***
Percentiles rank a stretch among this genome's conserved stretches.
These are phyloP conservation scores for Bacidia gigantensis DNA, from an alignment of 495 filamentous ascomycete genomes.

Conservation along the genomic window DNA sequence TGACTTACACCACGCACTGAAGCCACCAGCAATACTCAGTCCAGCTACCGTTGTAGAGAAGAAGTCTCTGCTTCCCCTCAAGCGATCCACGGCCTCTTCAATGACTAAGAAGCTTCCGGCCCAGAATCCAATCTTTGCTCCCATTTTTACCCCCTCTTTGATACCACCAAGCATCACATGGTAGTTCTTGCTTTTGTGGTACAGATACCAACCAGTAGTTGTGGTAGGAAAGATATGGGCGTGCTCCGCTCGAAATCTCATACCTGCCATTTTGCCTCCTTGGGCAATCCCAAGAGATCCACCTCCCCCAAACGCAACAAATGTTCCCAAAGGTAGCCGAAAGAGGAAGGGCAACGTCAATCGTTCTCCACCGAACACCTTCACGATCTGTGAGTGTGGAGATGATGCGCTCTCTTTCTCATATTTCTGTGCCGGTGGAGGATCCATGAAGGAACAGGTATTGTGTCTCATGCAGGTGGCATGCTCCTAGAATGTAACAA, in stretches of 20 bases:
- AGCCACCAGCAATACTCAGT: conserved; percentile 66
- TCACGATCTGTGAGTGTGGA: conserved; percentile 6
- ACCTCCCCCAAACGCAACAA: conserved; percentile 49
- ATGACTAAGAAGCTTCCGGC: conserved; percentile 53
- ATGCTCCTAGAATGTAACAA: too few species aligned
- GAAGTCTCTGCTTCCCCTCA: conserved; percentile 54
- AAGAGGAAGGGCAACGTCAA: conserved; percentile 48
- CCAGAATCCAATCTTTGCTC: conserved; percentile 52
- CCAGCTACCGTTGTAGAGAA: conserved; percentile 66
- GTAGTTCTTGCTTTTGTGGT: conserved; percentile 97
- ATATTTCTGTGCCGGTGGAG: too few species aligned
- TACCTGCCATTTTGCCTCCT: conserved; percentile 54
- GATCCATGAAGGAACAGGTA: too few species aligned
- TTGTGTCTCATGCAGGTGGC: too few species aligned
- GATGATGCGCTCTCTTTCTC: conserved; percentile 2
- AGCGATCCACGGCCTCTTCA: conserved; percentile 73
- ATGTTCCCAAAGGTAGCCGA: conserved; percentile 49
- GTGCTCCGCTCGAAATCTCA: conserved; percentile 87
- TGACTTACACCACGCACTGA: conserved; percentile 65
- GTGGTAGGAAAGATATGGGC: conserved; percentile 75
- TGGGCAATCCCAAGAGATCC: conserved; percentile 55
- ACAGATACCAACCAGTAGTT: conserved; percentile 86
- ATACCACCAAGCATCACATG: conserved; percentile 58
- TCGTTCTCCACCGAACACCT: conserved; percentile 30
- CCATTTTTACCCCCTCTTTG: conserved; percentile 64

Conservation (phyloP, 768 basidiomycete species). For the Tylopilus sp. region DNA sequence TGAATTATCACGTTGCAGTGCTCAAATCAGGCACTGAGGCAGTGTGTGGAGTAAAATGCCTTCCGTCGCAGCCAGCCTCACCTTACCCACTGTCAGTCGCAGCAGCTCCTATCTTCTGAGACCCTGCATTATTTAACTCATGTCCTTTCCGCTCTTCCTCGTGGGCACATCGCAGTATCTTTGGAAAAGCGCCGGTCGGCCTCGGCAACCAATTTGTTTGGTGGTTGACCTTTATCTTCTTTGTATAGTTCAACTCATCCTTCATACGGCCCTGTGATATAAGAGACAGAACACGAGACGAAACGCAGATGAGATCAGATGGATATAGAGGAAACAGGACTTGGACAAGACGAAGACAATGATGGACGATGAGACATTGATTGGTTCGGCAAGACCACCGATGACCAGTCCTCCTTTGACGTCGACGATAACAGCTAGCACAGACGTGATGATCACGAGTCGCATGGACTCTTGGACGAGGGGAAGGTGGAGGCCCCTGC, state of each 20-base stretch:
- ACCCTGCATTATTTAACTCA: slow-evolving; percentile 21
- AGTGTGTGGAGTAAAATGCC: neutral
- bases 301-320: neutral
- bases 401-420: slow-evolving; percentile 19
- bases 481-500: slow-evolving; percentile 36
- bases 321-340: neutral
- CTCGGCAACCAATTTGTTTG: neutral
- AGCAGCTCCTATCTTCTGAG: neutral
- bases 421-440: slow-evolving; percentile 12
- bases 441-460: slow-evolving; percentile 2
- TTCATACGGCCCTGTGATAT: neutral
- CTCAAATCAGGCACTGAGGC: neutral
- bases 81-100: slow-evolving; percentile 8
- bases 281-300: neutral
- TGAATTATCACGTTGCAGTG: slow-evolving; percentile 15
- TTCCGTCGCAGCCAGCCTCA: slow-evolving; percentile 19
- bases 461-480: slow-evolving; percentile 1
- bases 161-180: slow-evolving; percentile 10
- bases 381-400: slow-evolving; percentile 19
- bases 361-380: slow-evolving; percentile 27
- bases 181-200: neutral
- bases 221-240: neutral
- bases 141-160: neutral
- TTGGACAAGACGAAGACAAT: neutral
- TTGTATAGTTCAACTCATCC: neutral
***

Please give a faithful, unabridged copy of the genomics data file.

Percentiles rank a stretch among this genome's conserved stretches.
These are phyloP conservation scores for Bacidia gigantensis DNA, from an alignment of 495 filamentous ascomycete genomes.

Conservation along the genomic window DNA sequence TGACTTACACCACGCACTGAAGCCACCAGCAATACTCAGTCCAGCTACCGTTGTAGAGAAGAAGTCTCTGCTTCCCCTCAAGCGATCCACGGCCTCTTCAATGACTAAGAAGCTTCCGGCCCAGAATCCAATCTTTGCTCCCATTTTTACCCCCTCTTTGATACCACCAAGCATCACATGGTAGTTCTTGCTTTTGTGGTACAGATACCAACCAGTAGTTGTGGTAGGAAAGATATGGGCGTGCTCCGCTCGAAATCTCATACCTGCCATTTTGCCTCCTTGGGCAATCCCAAGAGATCCACCTCCCCCAAACGCAACAAATGTTCCCAAAGGTAGCCGAAAGAGGAAGGGCAACGTCAATCGTTCTCCACCGAACACCTTCACGATCTGTGAGTGTGGAGATGATGCGCTCTCTTTCTCATATTTCTGTGCCGGTGGAGGATCCATGAAGGAACAGGTATTGTGTCTCATGCAGGTGGCATGCTCCTAGAATGTAACAA, in stretches of 20 bases:
- AGCCACCAGCAATACTCAGT: conserved; percentile 66
- TCACGATCTGTGAGTGTGGA: conserved; percentile 6
- ACCTCCCCCAAACGCAACAA: conserved; percentile 49
- ATGACTAAGAAGCTTCCGGC: conserved; percentile 53
- ATGCTCCTAGAATGTAACAA: too few species aligned
- GAAGTCTCTGCTTCCCCTCA: conserved; percentile 54
- AAGAGGAAGGGCAACGTCAA: conserved; percentile 48
- CCAGAATCCAATCTTTGCTC: conserved; percentile 52
- CCAGCTACCGTTGTAGAGAA: conserved; percentile 66
- GTAGTTCTTGCTTTTGTGGT: conserved; percentile 97
- ATATTTCTGTGCCGGTGGAG: too few species aligned
- TACCTGCCATTTTGCCTCCT: conserved; percentile 54
- GATCCATGAAGGAACAGGTA: too few species aligned
- TTGTGTCTCATGCAGGTGGC: too few species aligned
- GATGATGCGCTCTCTTTCTC: conserved; percentile 2
- AGCGATCCACGGCCTCTTCA: conserved; percentile 73
- ATGTTCCCAAAGGTAGCCGA: conserved; percentile 49
- GTGCTCCGCTCGAAATCTCA: conserved; percentile 87
- TGACTTACACCACGCACTGA: conserved; percentile 65
- GTGGTAGGAAAGATATGGGC: conserved; percentile 75
- TGGGCAATCCCAAGAGATCC: conserved; percentile 55
- ACAGATACCAACCAGTAGTT: conserved; percentile 86
- ATACCACCAAGCATCACATG: conserved; percentile 58
- TCGTTCTCCACCGAACACCT: conserved; percentile 30
- CCATTTTTACCCCCTCTTTG: conserved; percentile 64

Conservation (phyloP, 768 basidiomycete species). For the Tylopilus sp. region DNA sequence TGAATTATCACGTTGCAGTGCTCAAATCAGGCACTGAGGCAGTGTGTGGAGTAAAATGCCTTCCGTCGCAGCCAGCCTCACCTTACCCACTGTCAGTCGCAGCAGCTCCTATCTTCTGAGACCCTGCATTATTTAACTCATGTCCTTTCCGCTCTTCCTCGTGGGCACATCGCAGTATCTTTGGAAAAGCGCCGGTCGGCCTCGGCAACCAATTTGTTTGGTGGTTGACCTTTATCTTCTTTGTATAGTTCAACTCATCCTTCATACGGCCCTGTGATATAAGAGACAGAACACGAGACGAAACGCAGATGAGATCAGATGGATATAGAGGAAACAGGACTTGGACAAGACGAAGACAATGATGGACGATGAGACATTGATTGGTTCGGCAAGACCACCGATGACCAGTCCTCCTTTGACGTCGACGATAACAGCTAGCACAGACGTGATGATCACGAGTCGCATGGACTCTTGGACGAGGGGAAGGTGGAGGCCCCTGC, state of each 20-base stretch:
- ACCCTGCATTATTTAACTCA: slow-evolving; percentile 21
- AGTGTGTGGAGTAAAATGCC: neutral
- bases 301-320: neutral
- bases 401-420: slow-evolving; percentile 19
- bases 481-500: slow-evolving; percentile 36
- bases 321-340: neutral
- CTCGGCAACCAATTTGTTTG: neutral
- AGCAGCTCCTATCTTCTGAG: neutral
- bases 421-440: slow-evolving; percentile 12
- bases 441-460: slow-evolving; percentile 2
- TTCATACGGCCCTGTGATAT: neutral
- CTCAAATCAGGCACTGAGGC: neutral
- bases 81-100: slow-evolving; percentile 8
- bases 281-300: neutral
- TGAATTATCACGTTGCAGTG: slow-evolving; percentile 15
- TTCCGTCGCAGCCAGCCTCA: slow-evolving; percentile 19
- bases 461-480: slow-evolving; percentile 1
- bases 161-180: slow-evolving; percentile 10
- bases 381-400: slow-evolving; percentile 19
- bases 361-380: slow-evolving; percentile 27
- bases 181-200: neutral
- bases 221-240: neutral
- bases 141-160: neutral
- TTGGACAAGACGAAGACAAT: neutral
- TTGTATAGTTCAACTCATCC: neutral